Tag Archives: duo-piano

FREDERICK HODGES, HIMSELF, CHARMS US (Stomptime, April 27 – May 3, 2019)

Frederick Hodges, in a very serious moment

The singular pianist / singer / archivist / entertainer Frederick Hodges describes what he does as “Sophisticated and Jazzy Piano Stylings of the Great American Songbook,” and it is a reassuring example of truth in advertising.

I had not encountered him in person before last spring’s Stomptime cruise in the Eastern Caribbean, but he dazzled us all.  He is an elegant personage who likes to amuse as well as play music: there is nothing stuffy about him, and he has all the characteristics of a great entertainer, whether he is recounting a comic anecdote, whipping up and down the keyboard, singing in English (or occasionally in another tongue): he’s a complete show in himself.

His piano style is at once ornate and swinging — a window into 1936 pop music and jazz when they were comfortable bedfellows.  Those who don’t listen closely will hear only the ornamentation, impressive in itself: those who pay closer attention will hear a very precise artist who draws on varied inspirations for his own brightly shining result.  You can hear ragtime and stride and “cocktail piano” in his work — and the admiring shades of Fats Waller and Eubie Blake.  He also has listened closely to the duo-piano teams of the last century, and can make you believe there is another person on the piano bench.

Here, he makes KEEPIN’ OUT OF MISCHIEF NOW gleam:

With Steve Pikal, string bass, and Dick Maley, drums, he dances through LADY BE GOOD, a performance framed by characteristic puckishness:

another classic, PENNIES FROM HEAVEN:

Perhaps the most famous Gershwin tune, I GOT RHYTHM:

Some more Fats (in the daylight, hence the change of hue):

And a Eubie Blake extravaganza, properly titled:

Frederick also plays well with others: (Nate Ketner, reeds; Marc Caparone, trumpet; Clint Baker, trombone; Sam Rocha, string bass; Danny Coots, drums) on the TIN ROOF BLUES.  Slow-moving dancers (or are they ships docking?) impede our view of the band but the music comes through:

and the beloved ROYAL GARDEN BLUES by the same bunch:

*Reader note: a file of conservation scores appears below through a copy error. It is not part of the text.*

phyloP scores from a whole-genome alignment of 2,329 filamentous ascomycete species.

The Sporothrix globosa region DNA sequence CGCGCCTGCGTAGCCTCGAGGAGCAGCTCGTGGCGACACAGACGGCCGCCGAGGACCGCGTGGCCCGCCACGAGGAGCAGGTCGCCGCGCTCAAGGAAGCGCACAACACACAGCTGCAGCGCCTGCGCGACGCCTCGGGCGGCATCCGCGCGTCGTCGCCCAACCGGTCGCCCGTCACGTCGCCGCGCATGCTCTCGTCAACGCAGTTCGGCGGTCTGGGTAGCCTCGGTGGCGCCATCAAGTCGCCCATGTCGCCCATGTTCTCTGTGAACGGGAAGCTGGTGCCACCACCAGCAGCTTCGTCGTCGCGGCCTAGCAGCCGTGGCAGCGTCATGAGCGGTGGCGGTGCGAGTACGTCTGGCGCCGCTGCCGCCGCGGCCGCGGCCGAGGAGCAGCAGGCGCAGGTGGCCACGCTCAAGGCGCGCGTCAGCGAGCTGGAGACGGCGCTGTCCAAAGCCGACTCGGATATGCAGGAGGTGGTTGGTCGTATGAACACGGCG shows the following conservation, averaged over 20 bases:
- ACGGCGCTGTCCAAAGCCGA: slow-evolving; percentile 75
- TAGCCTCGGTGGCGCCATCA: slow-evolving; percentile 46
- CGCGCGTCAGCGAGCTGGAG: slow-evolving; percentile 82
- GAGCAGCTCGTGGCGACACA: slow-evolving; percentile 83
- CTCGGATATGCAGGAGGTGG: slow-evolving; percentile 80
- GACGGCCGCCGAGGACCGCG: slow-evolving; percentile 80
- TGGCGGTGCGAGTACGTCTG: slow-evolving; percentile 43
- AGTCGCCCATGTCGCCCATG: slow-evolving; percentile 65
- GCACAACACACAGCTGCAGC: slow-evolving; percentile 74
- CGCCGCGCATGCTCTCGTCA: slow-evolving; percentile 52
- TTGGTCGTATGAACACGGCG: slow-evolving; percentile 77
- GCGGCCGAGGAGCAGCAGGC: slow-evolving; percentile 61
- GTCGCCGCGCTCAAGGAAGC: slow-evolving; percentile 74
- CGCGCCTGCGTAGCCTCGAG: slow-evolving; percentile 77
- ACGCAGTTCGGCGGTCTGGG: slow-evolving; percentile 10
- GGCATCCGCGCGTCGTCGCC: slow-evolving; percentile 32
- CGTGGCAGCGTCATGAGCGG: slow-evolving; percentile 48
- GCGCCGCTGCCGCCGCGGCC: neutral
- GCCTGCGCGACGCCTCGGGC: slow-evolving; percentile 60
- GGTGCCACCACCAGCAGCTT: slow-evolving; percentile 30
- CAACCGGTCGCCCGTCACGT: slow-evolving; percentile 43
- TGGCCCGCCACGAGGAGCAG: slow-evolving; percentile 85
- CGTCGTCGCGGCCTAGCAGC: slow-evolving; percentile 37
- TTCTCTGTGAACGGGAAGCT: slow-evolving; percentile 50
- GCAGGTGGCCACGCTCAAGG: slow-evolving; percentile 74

He’s a singular musician, a remarkable personality.

May your happiness increase!

ATLANTA 2012: MR. SPORTIELLO and MR. SHANE AT THE PIANO (April 22, 2012)

A delicious interchange from the last afternoon of the 2012 Atlanta Jazz Party — Mark Shane and Rossano Sportiello, swing piano masters of subtlety and power, alternating at one piano.

Mark begins with Fats Waller’s AIN’T CHA GLAD? — surely a rhetorical question in these circumstances:

Rossano offers his “Town” medley, more swinging than a discourse on urban planning: IT’S THE TALK OF THE TOWN / CHINATOWN, MY CHINATOWN:

Remembering the beauty of the Basie band when it touched ground for a Herschel Evans rhapsody, Mark tenderly essays BLUE AND SENTIMENTAL:

Quietly announcing his continued good fortune, Rossano plays Bernstein’s LUCKY TO BE ME:

Mark offers a composition of his own, HOMEWARD BOUND:

And the two swing masters team up for a striding game of musical benches, ALL GOD’S CHILLUN GOT RHYTHM:

What a swell party the 2012 Atlanta Jazz Party was!  And the 2013 version will have Warren Vache, Dan Barrett, John Sheridan, and Ken Peplowski among the creative merry-makers . . .

May your happiness increase.

A SWING TIME WAS HAD BY ALL (Part One): ROSSANO SPORTIELLO, STEPHANIE TRICK, NICKI PARROTT, HAL SMITH (Dominican University, San Rafael, California: July 28, 2012)

The pianist Rossano Sportiello is a consistent delight as a musician and as a gracious, witty person — someone I’ve admired since I first heard him play and met him in autumn 2004.  And he has good taste in musical friends / colleagues / accomplices: witness the first set of this concert from Saturday, July 28, 2012, at Dominican University in San Rafael, California, produced by Paul Blystone.

Rossano was joined by the expert drummer Hal Smith, the strong bassist and charming singer Nicki Parrott, and the young piano phenomenon Stephanie Trick.

The concert at Dominican University took place in the beautifully old-fashioned Angelico Hall — great acoustics — and these four players obviously took Jake Hanna’s advice: “Start swinging from the beginning.  If you’re not swinging, what are you there for?” to heart from the first note.

Every solo passage was beautifully shaped, but the generous interplay among the four musicians was even more rewarding.  Duo-piano concerts sometimes become an overwhelming tidal wave of notes, but Rossano, Stephanie, Nicki, and Hal were gracious swing conversationalists, politely leaving the other players (and the audience) room to breathe.

They began with a sentimental favorite (often used to end the dance!) that became a swing classic in the Thirties, I’LL SEE YOU IN MY DREAMS:

Since everyone except Nicki was already seated, it was perhaps logical to play I’M GONNA SIT RIGHT DOWN AND WRITE MYSELF A LETTER — and it honors Mister Waller, always a good idea:

I NEVER KNEW brings back the 1933 Benny Carter recording with Teddy Wilson as well as the irreplaceable Keynote session with Lester Young, Slam Stewart, Johnny Guarneri, and Sidney Catlett:

Stephanie took the stage for a leisurely AIN’T MISBEHAVIN’:

Here she rocks SHOUT FOR JOY:

Willie “the Lion” Smith’s early KEEP YOUR TEMPER:

Nicki turns romantic with a pretty EAST OF THE SUN:

Ms. Parrott raised the temperature in the hall considerably with her rendition of Peggy Lee’s FEVER:

And the foursome closed the first half with a dual homage — to the Benny Goodman small groups and the stride master James P. Johnson, who composed RUNNIN’ WILD:

More to come.

May your happiness increase.